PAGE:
Celebrating Sweet Moments Here and There

We started testing on a Wednesday, continued every day through the next whole week, and wrap on Monday. Testing with two groups takes the whole morning every day, and most afternoons have been filled with make-up tests for kids who were absent. Throw in a couple of difficult discipline situations that affected a lot of students and staff, and it seems like a time without much to celebrate…yet when I think about it, there were some sweet moments here and there that do call for celebration:

* the long-anticipated author visit with Sonia Nazario, sponsored by our district ESL department- she is such an enthusiastic and passionate speaker
* students loved a mini-lesson on onomatopoeia, singing along happily with the short video we watched
* a Sunday afternoon spaghetti dinner (sauce made with our mom’s recipe in hèr cast iron Dutch oven) with my brother and his family
* sleeping in on Saturday (didn’t set the alarm!)and waking to rain falling
* calls from my grown up children on the 17th anniversary of my husband/their dad’s death…good to share the remembering

The sweet moments are always there, but sometimes seem so fleeting in the middle of the ordinary, the boring, the difficult- pausing to write them down makes them linger longer.

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8 Responses to Celebrating Sweet Moments Here and There

  1. lindabaie says:

    Those moments keep us well in the midst of challenge, I agree, Diane. I assume you meant the singing of the spelling of onomatopoeia to “Old McDonald”? I remember first learning that & thought it was a priceless discovery. Have a happy Sunday!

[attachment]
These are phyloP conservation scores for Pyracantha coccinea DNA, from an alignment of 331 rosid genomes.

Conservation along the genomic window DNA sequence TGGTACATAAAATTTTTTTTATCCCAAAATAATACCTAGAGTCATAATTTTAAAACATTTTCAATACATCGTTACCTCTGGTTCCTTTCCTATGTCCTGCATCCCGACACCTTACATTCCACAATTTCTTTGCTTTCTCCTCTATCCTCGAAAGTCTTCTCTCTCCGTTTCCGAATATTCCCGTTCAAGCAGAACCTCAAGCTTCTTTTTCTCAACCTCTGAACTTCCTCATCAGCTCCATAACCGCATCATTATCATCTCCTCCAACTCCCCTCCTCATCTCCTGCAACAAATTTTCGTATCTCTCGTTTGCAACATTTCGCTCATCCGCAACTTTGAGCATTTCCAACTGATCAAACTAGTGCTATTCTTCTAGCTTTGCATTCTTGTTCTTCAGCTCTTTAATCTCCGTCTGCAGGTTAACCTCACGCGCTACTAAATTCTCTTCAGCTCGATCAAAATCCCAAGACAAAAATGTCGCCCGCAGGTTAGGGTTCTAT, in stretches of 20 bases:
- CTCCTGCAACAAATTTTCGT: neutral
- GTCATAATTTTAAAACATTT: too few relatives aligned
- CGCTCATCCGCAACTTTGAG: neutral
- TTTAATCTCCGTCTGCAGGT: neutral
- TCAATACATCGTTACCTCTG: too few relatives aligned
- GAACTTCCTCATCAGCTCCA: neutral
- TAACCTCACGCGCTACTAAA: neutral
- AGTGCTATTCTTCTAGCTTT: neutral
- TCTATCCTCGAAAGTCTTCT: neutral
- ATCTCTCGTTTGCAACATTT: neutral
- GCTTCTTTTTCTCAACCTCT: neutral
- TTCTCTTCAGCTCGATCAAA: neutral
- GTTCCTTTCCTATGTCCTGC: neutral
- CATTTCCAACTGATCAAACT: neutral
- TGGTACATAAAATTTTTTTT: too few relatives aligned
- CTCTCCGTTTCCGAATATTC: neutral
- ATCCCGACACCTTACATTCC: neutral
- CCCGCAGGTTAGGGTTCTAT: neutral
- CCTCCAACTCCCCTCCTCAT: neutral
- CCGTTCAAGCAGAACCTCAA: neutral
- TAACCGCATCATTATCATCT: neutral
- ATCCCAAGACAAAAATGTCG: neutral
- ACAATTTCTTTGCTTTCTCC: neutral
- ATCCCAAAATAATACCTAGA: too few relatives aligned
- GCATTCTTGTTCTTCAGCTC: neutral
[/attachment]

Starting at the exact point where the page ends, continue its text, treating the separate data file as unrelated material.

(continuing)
2. Alice Nine says:

    Oh! Onomatopoeia just jumped into a lesson as we crafted sentences through imitation in a K-class this week. And the mentor sentence didn’t even have onomatopoeia in it. The kids loved the word, clapping it, counting all the vowels, and saying it over and over. May your coming week, Diane, have many “sweet moments!”

  3. Leigh Anne says:

    When I read your celebration about onomatopoeia, I immediately thought of the Old McDonald song too, but I see Linda has beat me to it. I sing it every year when I teach onomatopoeia and I always tell the kids that this song will be stuck in your head all day long…but you will remember how to spell this word!

  4. Ramona says:

    Oh, you’ve captured such truth! “Pausing to write them down makes them linger longer.” Thanks for capturing your sweet moments & sharing with us.

    • Ramona says:

      Just read the other comments & I need to know the Old McDonald song!

      • I hadn’t heard of it before, but the letters of the word onomatopoeia fit the “Old Macdonald had a farm e-i-e-i-o” part… and googling it, I found an example of putting in words like “with a whoosh, whoosh here” etc. or I suppose you could just sing the animal sounds… I didn’t find any videos of it.

  5. Crystal says:

    Yes, I think writing them down keeps those moments in our thoughts longer. That’s one of the reasons I love participating in the Celebrate blogging. 🙂

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